The European Space Agency, as its spokesmen are wont to say, is "Europe's passport to space." Today it comprises 15 countries, including France, Germany, Italy, Spain, Britain, Norway and others. For a long time the Old World's space program was way behind that of the United States, but measures taken by the ESA in recent years have improved its situation. The motivation for this came mostly from the American president's ambitious blueprint for space exploration. Reluctant to fall behind, Europe formulated its own strategy, almost doubling its space financing. One of the key points of the new concept is to broaden international cooperation, especially in the development of advanced launch vehicles expected to usher in a new era in space utilization.
The current hardware available to Europe for space launches includes the Ariane 5 heavy vehicle, fired from Courou in French Guiana, and Russia's Soyuz medium-sized vehicle, launched from Baikonur in Kazakhstan. At the end of 2006, it began building a launching facility for the Soyuz-ST at Courou and carried out firing rig tests of engines developed by the Russian Keldysh Center for the European small-class Vega rocket. The upgrading of the Ariane and Vega is expected to make Europe competitive on the space launches market. However, globalization and aggressive inroads by Chinese, Indian and Japanese rocket makers are forcing Europe to adapt to new realities. India, for example, which earlier used the Ariane rocket to launch communications satellites, is switching to its own national rocket, the GSLV-F2. Its features will be improved (to GSLV-D3/Mark-2) to ultimately produce a direct competitor to the Ariane 5 - a heavy GSLV-D1/Mark-3. On top of everything else, the Ariane 5, compared with proposals by foreign competitors, is seriously flawed, which has affected its order book. Europe's principal rival here, strange as it may appear, is Russia, one of its main partners in space.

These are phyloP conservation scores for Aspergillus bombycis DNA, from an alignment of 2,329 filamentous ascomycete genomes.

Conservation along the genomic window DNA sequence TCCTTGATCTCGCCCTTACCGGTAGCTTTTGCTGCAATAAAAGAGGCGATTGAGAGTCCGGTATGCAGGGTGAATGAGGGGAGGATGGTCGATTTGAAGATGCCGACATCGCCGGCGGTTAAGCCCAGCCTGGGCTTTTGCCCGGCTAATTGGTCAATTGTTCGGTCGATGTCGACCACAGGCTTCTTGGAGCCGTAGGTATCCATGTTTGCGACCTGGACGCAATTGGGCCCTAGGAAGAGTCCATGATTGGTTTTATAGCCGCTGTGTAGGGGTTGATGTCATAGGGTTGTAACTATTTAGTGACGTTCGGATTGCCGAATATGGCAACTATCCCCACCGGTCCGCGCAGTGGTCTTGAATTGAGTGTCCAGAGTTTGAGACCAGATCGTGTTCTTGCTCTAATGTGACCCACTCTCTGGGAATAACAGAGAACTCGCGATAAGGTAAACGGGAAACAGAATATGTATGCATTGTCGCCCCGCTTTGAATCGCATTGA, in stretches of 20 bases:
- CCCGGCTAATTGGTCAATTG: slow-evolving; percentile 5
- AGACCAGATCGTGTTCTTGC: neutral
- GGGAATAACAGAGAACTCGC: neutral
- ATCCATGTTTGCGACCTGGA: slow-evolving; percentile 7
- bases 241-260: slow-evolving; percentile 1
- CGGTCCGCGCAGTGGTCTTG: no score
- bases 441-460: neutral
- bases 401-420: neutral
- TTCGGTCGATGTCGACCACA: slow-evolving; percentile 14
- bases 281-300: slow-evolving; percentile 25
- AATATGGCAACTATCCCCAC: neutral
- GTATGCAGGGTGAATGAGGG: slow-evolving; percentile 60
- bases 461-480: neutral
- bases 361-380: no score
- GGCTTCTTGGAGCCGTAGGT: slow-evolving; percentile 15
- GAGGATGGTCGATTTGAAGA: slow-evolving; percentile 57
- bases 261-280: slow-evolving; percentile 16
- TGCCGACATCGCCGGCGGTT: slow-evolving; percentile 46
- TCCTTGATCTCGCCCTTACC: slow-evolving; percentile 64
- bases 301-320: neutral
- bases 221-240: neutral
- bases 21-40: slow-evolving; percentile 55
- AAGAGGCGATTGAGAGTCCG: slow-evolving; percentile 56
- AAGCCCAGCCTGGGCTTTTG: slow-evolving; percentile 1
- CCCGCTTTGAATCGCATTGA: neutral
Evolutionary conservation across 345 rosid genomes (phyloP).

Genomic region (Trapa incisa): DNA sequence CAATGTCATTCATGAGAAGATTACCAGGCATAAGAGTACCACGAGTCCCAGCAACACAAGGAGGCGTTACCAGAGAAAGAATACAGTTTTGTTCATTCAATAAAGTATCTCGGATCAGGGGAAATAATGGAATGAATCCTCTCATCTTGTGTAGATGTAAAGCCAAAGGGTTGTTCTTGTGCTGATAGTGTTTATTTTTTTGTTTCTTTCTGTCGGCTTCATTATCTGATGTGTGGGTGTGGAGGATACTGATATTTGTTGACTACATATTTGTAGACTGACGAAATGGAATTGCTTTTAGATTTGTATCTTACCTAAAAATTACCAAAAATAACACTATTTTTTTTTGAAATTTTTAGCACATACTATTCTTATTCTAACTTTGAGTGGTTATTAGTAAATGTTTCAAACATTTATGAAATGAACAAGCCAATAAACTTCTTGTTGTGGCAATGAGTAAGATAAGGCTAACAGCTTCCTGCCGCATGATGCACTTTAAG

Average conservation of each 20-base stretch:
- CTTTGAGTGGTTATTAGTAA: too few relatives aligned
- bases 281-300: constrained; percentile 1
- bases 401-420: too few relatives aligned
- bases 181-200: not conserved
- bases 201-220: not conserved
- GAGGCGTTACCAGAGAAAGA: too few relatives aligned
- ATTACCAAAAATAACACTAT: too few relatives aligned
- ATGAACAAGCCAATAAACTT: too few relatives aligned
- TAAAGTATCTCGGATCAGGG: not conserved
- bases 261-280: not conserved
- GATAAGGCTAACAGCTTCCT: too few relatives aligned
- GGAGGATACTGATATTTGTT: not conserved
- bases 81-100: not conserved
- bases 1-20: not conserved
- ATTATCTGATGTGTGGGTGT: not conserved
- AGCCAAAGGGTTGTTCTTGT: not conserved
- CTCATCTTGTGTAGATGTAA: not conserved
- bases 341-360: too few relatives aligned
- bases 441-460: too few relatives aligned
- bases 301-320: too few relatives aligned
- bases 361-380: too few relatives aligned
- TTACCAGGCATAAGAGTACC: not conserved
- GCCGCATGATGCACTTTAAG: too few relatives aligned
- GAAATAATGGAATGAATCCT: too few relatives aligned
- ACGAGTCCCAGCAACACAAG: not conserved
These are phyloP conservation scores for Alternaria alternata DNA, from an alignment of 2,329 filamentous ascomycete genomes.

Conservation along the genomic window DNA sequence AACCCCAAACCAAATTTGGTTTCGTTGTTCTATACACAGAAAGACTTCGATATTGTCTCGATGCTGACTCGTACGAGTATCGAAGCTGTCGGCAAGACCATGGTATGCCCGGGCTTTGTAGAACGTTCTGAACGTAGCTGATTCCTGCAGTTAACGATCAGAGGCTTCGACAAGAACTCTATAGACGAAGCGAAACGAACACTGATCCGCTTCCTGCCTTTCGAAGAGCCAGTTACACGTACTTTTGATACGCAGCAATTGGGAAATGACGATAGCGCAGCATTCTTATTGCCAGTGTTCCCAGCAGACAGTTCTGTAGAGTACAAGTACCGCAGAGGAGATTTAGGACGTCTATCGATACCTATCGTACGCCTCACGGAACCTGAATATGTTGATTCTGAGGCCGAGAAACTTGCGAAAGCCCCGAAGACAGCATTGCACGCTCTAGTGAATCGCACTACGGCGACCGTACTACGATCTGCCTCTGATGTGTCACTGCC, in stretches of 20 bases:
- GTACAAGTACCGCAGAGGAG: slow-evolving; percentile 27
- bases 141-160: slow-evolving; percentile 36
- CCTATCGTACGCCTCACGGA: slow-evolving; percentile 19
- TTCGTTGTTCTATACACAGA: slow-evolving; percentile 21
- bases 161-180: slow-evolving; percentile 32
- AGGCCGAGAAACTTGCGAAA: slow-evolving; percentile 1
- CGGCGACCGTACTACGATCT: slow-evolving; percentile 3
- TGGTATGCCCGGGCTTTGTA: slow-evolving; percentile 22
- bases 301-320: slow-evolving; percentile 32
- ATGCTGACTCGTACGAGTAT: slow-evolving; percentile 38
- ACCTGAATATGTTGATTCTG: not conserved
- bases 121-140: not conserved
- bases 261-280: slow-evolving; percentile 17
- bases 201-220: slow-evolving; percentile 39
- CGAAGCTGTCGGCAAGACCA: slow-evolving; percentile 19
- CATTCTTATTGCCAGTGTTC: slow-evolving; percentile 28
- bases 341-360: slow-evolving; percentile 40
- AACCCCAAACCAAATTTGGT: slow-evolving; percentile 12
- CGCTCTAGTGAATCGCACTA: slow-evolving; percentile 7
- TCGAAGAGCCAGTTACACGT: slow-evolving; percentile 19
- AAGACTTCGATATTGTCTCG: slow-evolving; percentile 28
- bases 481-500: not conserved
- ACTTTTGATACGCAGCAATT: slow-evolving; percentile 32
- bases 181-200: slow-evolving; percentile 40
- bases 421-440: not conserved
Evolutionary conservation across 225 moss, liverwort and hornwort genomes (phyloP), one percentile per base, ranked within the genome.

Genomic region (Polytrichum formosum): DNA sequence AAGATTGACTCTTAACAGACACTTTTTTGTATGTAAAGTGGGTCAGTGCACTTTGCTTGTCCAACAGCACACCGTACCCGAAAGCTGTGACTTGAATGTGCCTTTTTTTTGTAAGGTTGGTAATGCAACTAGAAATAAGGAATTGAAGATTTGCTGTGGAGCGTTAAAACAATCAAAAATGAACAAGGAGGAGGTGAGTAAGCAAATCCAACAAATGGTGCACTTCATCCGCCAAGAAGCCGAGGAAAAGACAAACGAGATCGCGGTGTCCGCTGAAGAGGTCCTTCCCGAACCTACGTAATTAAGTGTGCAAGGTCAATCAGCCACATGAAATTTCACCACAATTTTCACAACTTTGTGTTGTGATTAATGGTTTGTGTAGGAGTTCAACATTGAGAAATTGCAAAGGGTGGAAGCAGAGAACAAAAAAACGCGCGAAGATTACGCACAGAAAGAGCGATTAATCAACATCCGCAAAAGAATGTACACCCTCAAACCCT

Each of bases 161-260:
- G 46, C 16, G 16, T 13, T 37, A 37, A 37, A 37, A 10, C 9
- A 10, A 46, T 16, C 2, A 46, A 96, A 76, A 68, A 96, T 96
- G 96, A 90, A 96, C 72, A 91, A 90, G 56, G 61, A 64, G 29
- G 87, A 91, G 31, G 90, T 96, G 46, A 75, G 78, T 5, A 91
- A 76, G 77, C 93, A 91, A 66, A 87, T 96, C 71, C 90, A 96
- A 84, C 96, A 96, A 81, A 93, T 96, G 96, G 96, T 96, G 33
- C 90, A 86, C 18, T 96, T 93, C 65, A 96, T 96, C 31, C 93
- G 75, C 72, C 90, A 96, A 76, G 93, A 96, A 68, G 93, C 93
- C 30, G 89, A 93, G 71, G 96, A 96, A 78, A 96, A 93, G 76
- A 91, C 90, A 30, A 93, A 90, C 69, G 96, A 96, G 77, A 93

The latest American Atlas 5 (with a Russian first-stage engine) and Delta 4 vehicles are currently used to cater to U.S. government interests and have little if any effect on the commercial launch market. American commercial launches compete with Russian Protons and Russian-Ukrainian Zenit 3SL's (Sea Launch) and, to a lesser extent, by Ariane 5's. On the other hand, Russian vehicles have launched more than a dozen European spacecraft in the last few years alone. These craft could not be orbited by an Ariane 5 because they either needed to be launched into specific orbits or had payloads that the European vehicle could not handle.
Russian launch vehicles available on the space services market continue to be modernized. 2006 saw the first commercial launch of a new rocket, the Soyuz-2 (Rus program). Final touches have been put on an advanced liquid engine for the rocket's third stage, making it possible to increase its payload by almost a ton. In the pipeline are the Soyuz-3 (Onega) and heavy Angara launch vehicles, as well as reusable systems and boost sections, including cryogenic ones using oxygen-hydrogen fuel. Faced with this situation, Europe simply must develop a competitive vehicle.